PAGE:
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WSJ reporter Evan Gershkovich's pretrial detention in Russia extended

Friday's hearing was held behind closed doors because Russian authorities say details are classified.
WSJ reporter Evan Gershkovich's pretrial detention in Russia extended
Posted at 10:44 AM, Jan 26, 2024

A court in Moscow Friday extended the pretrial detention of Wall Street Journal reporter Evan Gershkovich, arrested on espionage charges, until the end of March, meaning the journalist will spend at least a year behind bars in Russia.

United States Consul General Stuart Wilson attended the hearing at Lefortovo District Court, which took place behind closed doors because authorities say details of the criminal case against the American journalist are classified.

In video shared by state news agency Ria Novosti, Gershkovich was shown listening to the ruling, standing in a court cage wearing a hooded top and light blue jeans. He was pictured a short time later walking towards a prison van to leave the court.

Gershkovich, 32, was detained in March while on a reporting trip to the Russian city of Yekaterinburg, about 1,200 miles east of Moscow.

Russia’s Federal Security Service alleged that the reporter, “acting on the instructions of the American side, collected information constituting a state secret about the activities of one of the enterprises of the Russian military-industrial complex.”

Gershkovich and the Journal deny the allegations, and the U.S. government has declared him to be wrongfully detained. Russian authorities haven’t detailed any evidence to support the espionage charges.

SEE MORE: US citizen has been arrested in Russia on drug charges

During his end-of-year news conference in December, Russian President Vladimir Putin said that Moscow is in dialogue with the United States on bringing home both Gershkovich and jailed American Paul Whelan, and that the Kremlin hopes to “find a solution” even though “it’s not easy.”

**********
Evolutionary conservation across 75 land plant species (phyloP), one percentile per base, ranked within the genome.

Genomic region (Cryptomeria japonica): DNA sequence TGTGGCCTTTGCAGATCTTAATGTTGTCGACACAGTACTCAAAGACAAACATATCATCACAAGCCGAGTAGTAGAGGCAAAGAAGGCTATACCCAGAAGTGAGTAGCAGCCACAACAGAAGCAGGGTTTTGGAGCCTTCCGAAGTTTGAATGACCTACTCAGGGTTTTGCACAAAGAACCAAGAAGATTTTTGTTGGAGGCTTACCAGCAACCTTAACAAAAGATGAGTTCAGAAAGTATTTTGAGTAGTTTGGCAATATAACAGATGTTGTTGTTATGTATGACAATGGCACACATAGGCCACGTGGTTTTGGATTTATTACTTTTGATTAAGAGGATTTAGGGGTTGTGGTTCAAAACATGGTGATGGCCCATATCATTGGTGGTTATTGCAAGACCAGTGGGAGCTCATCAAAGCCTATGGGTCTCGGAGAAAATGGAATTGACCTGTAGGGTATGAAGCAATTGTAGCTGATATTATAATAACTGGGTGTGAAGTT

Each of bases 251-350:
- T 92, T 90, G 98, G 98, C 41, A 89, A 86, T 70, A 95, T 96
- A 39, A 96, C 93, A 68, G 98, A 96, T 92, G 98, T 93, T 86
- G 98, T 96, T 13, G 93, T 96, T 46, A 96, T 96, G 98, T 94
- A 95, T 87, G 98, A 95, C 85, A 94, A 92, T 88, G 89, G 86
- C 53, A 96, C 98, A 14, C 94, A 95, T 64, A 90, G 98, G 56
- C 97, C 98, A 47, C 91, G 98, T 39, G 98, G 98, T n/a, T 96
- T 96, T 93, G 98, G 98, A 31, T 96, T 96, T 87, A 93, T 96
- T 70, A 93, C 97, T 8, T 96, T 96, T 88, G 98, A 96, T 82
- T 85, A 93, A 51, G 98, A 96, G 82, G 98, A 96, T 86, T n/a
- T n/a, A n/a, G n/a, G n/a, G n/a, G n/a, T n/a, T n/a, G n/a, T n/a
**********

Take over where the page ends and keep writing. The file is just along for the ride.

Putin was replying to a question about an offer the Biden administration made to secure the two men’s release. The U.S. State Department reported it in December, without offering details, and said Russia rejected it.

“We have contacts on this matter with our American partners, there’s a dialogue on this issue. It’s not easy, I won’t go into details right now. But in general, it seems to me that we’re speaking a language each of us understands,” Putin said.

“I hope we will find a solution,” he continued. “But, I repeat, the American side must hear us and make a decision that will satisfy the Russian side as well.”

The Russian Foreign Ministry has said it will consider a swap for Gershkovich only after a verdict in his trial. In Russia, espionage trials can last for more than a year.

Gershkovich is the first American reporter to be charged with espionage in Russia since 1986, when Nicholas Daniloff, a Moscow correspondent for U.S. News and World Report, was arrested by the KGB. Gershkovich is being held at Moscow’s Lefortovo prison, notorious for its harsh conditions.

Analysts have said that Moscow may be using jailed Americans as bargaining chips after U.S.-Russian tensions soared when Russia sent troops into Ukraine. At least two U.S. citizens arrested in Russia in recent years, including WNBA star Brittney Griner, have been exchanged for Russians jailed in the U.S.

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